This looks amazing on you! I made one in a woven and the armholes were a bit long and wide so when I lifted my arms the whole dress came up. It looks like the armholes fit you nicely. Did you go down in size due to using a knit?
To be completely honest, I didn’t think much about sizing and the stretch factor (bad blogger – but honest!). Ponte isn’t particularly stretchy in the way a knit/jersey is. I wore it twice before I blogged it – to lunch with a girlfriend and then all day at work. The arms and sleeves haven’t bothered me – but I haven’t been waving my arms around my head to test it! I tend to wear sleeveless things and the fact I haven’t noticed the sleeves in terms of being annoying or uncomfortable is a good thing sign I guess.
It is still a very flatting dress, I think it is because of the side seams angling to the front and those splits. Great use of the stripes.
I think you are right – it more flattering than I give it credit for – it’s not traditionally sexy… but I prefer to wear understated things… or things that are long or draped. I’ve noticed my makes moving more in that direction and I feel more like ‘me’ in them and like exploring that. I agree the subtle details of the seam slope and the splits really make this sack more interesting than most.
This looks great on you. Love the stripes. I’m wondering if you are happy with the armholes? I made this dress and did not like the way the armhole and sleeve fit. I have seen several around that appear to have this issue but no comments are made. Perhaps it’s just the way it fits my body.
Hi Diane, there was a comment just earlier from Susan about the sleeve and armhole fit. I wore this dress twice before I blogged it – for a long lunch with a friend and then to work for a long, long day. I don’t wear sleeves a great deal and I haven’t noticed the sleeve or armhole… which I guess means that in terms of comfort, the fit works for me. I’ve noticed since I took the photos there is a slight fold in the sleeve at the back… I’m not sure if this is because I’ve made it in ponte and the fabric’s tendency to drape or if that’s the issue you are talking about. I’ll probably make this in a rayon/linen blend sooner or later and I will be interested to see how that works for me. I do like the dress… I think it’s one of my current favourites, I’ve found it comfortable to wear and easy to style. It’s simple and versatile. I like that in clothing!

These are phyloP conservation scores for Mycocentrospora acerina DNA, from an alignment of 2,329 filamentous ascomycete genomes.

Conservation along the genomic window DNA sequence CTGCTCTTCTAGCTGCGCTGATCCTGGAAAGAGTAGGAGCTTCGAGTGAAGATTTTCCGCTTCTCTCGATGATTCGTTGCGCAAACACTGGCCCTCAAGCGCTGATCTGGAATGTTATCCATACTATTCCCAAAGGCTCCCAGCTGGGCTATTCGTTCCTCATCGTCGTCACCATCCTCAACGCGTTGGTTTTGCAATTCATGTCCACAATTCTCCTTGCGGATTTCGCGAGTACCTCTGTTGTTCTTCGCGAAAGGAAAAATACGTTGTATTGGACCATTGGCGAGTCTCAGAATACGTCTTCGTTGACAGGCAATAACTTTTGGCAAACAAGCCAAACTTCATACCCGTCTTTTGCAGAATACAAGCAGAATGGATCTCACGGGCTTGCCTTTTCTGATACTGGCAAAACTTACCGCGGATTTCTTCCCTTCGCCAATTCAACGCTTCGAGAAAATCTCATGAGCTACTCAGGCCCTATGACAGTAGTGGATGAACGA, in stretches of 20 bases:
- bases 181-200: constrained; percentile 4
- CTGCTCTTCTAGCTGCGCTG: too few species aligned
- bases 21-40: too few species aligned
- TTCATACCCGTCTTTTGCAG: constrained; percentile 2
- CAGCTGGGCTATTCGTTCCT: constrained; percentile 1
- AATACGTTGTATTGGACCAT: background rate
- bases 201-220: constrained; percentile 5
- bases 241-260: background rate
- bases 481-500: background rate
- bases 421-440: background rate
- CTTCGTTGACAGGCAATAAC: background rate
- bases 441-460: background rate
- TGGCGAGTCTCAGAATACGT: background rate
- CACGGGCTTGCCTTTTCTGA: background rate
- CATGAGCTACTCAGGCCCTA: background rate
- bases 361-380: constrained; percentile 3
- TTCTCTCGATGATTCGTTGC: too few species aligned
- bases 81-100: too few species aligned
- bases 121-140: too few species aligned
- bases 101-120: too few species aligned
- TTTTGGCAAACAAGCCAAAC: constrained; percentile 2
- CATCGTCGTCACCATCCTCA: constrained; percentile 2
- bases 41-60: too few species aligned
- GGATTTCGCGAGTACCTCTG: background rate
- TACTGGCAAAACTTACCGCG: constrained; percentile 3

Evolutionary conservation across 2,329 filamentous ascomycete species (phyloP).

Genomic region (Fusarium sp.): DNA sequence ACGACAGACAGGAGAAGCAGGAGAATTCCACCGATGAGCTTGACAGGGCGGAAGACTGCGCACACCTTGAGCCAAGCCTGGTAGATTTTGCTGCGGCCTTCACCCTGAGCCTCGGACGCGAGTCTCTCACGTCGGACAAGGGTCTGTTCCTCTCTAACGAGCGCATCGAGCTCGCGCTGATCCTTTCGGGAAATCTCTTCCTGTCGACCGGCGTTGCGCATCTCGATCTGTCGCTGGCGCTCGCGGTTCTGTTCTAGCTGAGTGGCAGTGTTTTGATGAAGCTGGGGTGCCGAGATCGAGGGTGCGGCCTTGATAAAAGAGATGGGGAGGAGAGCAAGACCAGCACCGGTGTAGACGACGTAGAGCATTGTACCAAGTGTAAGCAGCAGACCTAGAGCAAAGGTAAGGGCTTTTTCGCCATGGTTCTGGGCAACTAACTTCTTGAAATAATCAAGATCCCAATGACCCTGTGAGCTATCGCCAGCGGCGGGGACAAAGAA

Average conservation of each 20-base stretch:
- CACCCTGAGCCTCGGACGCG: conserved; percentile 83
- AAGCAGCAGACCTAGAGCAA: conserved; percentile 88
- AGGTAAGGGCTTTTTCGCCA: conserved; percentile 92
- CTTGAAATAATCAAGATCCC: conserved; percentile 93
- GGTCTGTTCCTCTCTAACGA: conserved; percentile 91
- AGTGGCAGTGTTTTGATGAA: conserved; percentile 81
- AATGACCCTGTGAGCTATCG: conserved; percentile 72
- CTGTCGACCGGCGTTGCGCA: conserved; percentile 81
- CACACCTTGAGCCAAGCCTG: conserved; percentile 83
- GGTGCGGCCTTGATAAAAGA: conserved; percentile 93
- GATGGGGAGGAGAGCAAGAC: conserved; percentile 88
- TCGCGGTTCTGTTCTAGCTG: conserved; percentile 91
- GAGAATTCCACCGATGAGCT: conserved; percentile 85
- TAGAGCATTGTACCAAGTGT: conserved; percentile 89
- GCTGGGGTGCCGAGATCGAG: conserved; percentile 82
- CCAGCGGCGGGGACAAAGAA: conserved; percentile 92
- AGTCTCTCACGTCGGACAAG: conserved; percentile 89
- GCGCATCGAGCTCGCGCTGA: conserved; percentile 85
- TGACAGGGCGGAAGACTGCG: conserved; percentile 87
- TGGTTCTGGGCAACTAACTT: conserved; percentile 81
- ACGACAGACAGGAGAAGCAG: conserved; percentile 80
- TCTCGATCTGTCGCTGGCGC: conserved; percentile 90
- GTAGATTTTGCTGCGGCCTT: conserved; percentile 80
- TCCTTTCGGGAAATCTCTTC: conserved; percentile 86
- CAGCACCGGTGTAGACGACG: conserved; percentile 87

Oh I love this dress, you have made me want to make one now. This would be perfect for summer. You have done a superb job on matching those stripes.
I can see you in this! It’s certainly not an onerous make so you could have lots of summer dresses!
Nautical fun right here! You so suit these simple style lines – you look fab!
perfect canvas for accessories… I do have a weakness for them. I love a bit of ‘dress me ups’.
Gorgeous dress, you can’t go wrong with stripes. I’ve got my eye of this pattern to. It’s so simple but the cuffs, cocoon shape and split hem add lots of interest. I’m making the GBSB shift at the moment but I will be adding this to my wish list.
Agreed. It has interesting elements but they don’t dominate the make. It’s interesting what a lovely balance Named achieved in that.
This is lovely on you, I adore those horizontal stripes on you! I’ve got this pattern to make up too but I think I’ll be subbing in a different bodice top – I’ve got wide linen stripes to play with!
oh check out the last blog post I linked too at the end of the post – Bee Makes. Her Inari is beyond fabulous – and it is in wide stripes. I LOVE IT.
I think this is a knit I considered getting during the sale – it is one of the nicest they have had in a while. Perfect dress for your locale ;o)
Great dress – I love how you can style it in different ways with accessories. Is your denim jacket bought or made?
I would love to say I made it BUT I got it at a charity fundraiser – a night which was basically a room full of secondhand clothes & crazy women. I got the jacket for $5. It’s got a lovely stretch and fits rather like a body-con shirt. It’s a Jag. I love vintage denim, someone had done the work & worn it in for you!!
I have been thinking about buying some pre-loved jeans and making a denim jacket to get that pre-loved denim softness… we shall see how that goes!
That’s a great idea!
I love this look, I might have to try this when spring arrives. although I would probably use an existing pattern and adapt. very cute.
I have this design clothes online and I have been stumped with what to do with it. Thanks for the tips. You’ve given me some ideas. Yours look great!